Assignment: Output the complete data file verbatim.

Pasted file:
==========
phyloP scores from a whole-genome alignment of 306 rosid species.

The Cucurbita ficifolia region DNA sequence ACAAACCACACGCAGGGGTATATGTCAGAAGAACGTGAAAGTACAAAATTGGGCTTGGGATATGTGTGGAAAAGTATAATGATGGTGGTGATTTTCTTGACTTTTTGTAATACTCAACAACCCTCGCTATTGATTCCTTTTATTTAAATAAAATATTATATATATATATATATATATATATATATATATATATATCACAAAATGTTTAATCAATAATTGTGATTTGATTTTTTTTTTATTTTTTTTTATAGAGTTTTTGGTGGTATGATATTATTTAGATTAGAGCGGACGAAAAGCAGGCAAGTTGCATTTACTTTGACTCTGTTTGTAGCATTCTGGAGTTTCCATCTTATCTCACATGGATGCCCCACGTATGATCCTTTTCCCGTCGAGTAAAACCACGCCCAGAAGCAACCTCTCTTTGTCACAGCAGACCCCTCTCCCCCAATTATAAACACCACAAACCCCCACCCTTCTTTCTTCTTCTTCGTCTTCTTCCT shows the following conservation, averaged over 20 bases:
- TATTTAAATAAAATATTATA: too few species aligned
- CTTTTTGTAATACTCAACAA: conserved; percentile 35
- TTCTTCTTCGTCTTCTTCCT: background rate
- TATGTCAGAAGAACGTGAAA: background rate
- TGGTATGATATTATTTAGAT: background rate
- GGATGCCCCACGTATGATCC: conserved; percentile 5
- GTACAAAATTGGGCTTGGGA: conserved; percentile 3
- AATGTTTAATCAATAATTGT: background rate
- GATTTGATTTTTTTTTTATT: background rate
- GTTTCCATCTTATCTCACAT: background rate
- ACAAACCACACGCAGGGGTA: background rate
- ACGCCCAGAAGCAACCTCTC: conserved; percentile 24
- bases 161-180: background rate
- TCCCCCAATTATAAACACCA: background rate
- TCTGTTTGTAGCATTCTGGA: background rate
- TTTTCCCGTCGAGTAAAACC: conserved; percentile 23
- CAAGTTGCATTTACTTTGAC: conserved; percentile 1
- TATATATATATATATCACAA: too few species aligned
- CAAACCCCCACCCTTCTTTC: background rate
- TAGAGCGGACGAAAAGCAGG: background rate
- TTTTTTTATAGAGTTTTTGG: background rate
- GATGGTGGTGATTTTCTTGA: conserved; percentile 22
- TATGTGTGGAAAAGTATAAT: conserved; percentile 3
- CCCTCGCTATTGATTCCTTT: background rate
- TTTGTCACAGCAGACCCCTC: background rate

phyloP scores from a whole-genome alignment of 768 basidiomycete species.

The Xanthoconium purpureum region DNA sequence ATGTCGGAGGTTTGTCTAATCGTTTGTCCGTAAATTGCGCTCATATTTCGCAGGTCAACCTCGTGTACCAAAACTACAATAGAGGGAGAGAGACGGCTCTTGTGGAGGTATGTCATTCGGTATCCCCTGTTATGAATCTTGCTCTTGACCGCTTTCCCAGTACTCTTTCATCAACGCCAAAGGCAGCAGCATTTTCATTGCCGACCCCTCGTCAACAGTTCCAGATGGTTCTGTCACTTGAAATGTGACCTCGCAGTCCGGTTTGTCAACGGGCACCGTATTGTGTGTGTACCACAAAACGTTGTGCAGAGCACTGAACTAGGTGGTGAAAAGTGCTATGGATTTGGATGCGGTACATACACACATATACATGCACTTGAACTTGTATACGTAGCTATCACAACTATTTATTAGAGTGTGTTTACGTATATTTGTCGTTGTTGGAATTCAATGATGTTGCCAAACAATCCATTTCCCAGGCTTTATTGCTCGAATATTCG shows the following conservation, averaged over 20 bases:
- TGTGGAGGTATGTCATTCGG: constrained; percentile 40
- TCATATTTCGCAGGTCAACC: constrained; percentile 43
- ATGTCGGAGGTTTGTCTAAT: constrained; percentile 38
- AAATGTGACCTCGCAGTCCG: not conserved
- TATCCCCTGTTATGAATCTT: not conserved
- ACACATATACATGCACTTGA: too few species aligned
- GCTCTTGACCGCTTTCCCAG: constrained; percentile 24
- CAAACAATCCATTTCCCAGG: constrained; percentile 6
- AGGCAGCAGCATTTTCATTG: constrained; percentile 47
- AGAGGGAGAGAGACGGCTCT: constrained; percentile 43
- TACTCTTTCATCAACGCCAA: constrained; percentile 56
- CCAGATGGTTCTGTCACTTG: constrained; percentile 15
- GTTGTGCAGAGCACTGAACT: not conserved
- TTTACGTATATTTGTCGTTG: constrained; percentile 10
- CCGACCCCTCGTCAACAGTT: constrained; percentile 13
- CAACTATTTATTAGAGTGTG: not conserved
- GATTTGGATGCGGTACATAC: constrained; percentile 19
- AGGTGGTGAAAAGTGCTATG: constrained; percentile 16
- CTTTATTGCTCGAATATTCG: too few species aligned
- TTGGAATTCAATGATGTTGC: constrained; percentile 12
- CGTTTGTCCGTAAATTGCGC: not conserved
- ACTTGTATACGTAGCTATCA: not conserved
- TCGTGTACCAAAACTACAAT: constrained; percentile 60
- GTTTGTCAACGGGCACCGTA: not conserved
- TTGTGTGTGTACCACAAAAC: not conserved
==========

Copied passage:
phyloP scores from a whole-genome alignment of 306 rosid species.

The Cucurbita ficifolia region DNA sequence ACAAACCACACGCAGGGGTATATGTCAGAAGAACGTGAAAGTACAAAATTGGGCTTGGGATATGTGTGGAAAAGTATAATGATGGTGGTGATTTTCTTGACTTTTTGTAATACTCAACAACCCTCGCTATTGATTCCTTTTATTTAAATAAAATATTATATATATATATATATATATATATATATATATATATATCACAAAATGTTTAATCAATAATTGTGATTTGATTTTTTTTTTATTTTTTTTTATAGAGTTTTTGGTGGTATGATATTATTTAGATTAGAGCGGACGAAAAGCAGGCAAGTTGCATTTACTTTGACTCTGTTTGTAGCATTCTGGAGTTTCCATCTTATCTCACATGGATGCCCCACGTATGATCCTTTTCCCGTCGAGTAAAACCACGCCCAGAAGCAACCTCTCTTTGTCACAGCAGACCCCTCTCCCCCAATTATAAACACCACAAACCCCCACCCTTCTTTCTTCTTCTTCGTCTTCTTCCT shows the following conservation, averaged over 20 bases:
- TATTTAAATAAAATATTATA: too few species aligned
- CTTTTTGTAATACTCAACAA: conserved; percentile 35
- TTCTTCTTCGTCTTCTTCCT: background rate
- TATGTCAGAAGAACGTGAAA: background rate
- TGGTATGATATTATTTAGAT: background rate
- GGATGCCCCACGTATGATCC: conserved; percentile 5
- GTACAAAATTGGGCTTGGGA: conserved; percentile 3
- AATGTTTAATCAATAATTGT: background rate
- GATTTGATTTTTTTTTTATT: background rate
- GTTTCCATCTTATCTCACAT: background rate
- ACAAACCACACGCAGGGGTA: background rate
- ACGCCCAGAAGCAACCTCTC: conserved; percentile 24
- bases 161-180: background rate
- TCCCCCAATTATAAACACCA: background rate
- TCTGTTTGTAGCATTCTGGA: background rate
- TTTTCCCGTCGAGTAAAACC: conserved; percentile 23
- CAAGTTGCATTTACTTTGAC: conserved; percentile 1
- TATATATATATATATCACAA: too few species aligned
- CAAACCCCCACCCTTCTTTC: background rate
- TAGAGCGGACGAAAAGCAGG: background rate
- TTTTTTTATAGAGTTTTTGG: background rate
- GATGGTGGTGATTTTCTTGA: conserved; percentile 22
- TATGTGTGGAAAAGTATAAT: conserved; percentile 3
- CCCTCGCTATTGATTCCTTT: background rate
- TTTGTCACAGCAGACCCCTC: background rate

phyloP scores from a whole-genome alignment of 768 basidiomycete species.

The Xanthoconium purpureum region DNA sequence ATGTCGGAGGTTTGTCTAATCGTTTGTCCGTAAATTGCGCTCATATTTCGCAGGTCAACCTCGTGTACCAAAACTACAATAGAGGGAGAGAGACGGCTCTTGTGGAGGTATGTCATTCGGTATCCCCTGTTATGAATCTTGCTCTTGACCGCTTTCCCAGTACTCTTTCATCAACGCCAAAGGCAGCAGCATTTTCATTGCCGACCCCTCGTCAACAGTTCCAGATGGTTCTGTCACTTGAAATGTGACCTCGCAGTCCGGTTTGTCAACGGGCACCGTATTGTGTGTGTACCACAAAACGTTGTGCAGAGCACTGAACTAGGTGGTGAAAAGTGCTATGGATTTGGATGCGGTACATACACACATATACATGCACTTGAACTTGTATACGTAGCTATCACAACTATTTATTAGAGTGTGTTTACGTATATTTGTCGTTGTTGGAATTCAATGATGTTGCCAAACAATCCATTTCCCAGGCTTTATTGCTCGAATATTCG shows the following conservation, averaged over 20 bases:
- TGTGGAGGTATGTCATTCGG: constrained; percentile 40
- TCATATTTCGCAGGTCAACC: constrained; percentile 43
- ATGTCGGAGGTTTGTCTAAT: constrained; percentile 38
- AAATGTGACCTCGCAGTCCG: not conserved
- TATCCCCTGTTATGAATCTT: not conserved
- ACACATATACATGCACTTGA: too few species aligned
- GCTCTTGACCGCTTTCCCAG: constrained; percentile 24
- CAAACAATCCATTTCCCAGG: constrained; percentile 6
- AGGCAGCAGCATTTTCATTG: constrained; percentile 47
- AGAGGGAGAGAGACGGCTCT: constrained; percentile 43
- TACTCTTTCATCAACGCCAA: constrained; percentile 56
- CCAGATGGTTCTGTCACTTG: constrained; percentile 15
- GTTGTGCAGAGCACTGAACT: not conserved
- TTTACGTATATTTGTCGTTG: constrained; percentile 10
- CCGACCCCTCGTCAACAGTT: constrained; percentile 13
- CAACTATTTATTAGAGTGTG: not conserved
- GATTTGGATGCGGTACATAC: constrained; percentile 19
- AGGTGGTGAAAAGTGCTATG: constrained; percentile 16
- CTTTATTGCTCGAATATTCG: too few species aligned
- TTGGAATTCAATGATGTTGC: constrained; percentile 12
- CGTTTGTCCGTAAATTGCGC: not conserved
- ACTTGTATACGTAGCTATCA: not conserved
- TCGTGTACCAAAACTACAAT: constrained; percentile 60
- GTTTGTCAACGGGCACCGTA: not conserved
- TTGTGTGTGTACCACAAAAC: not conserved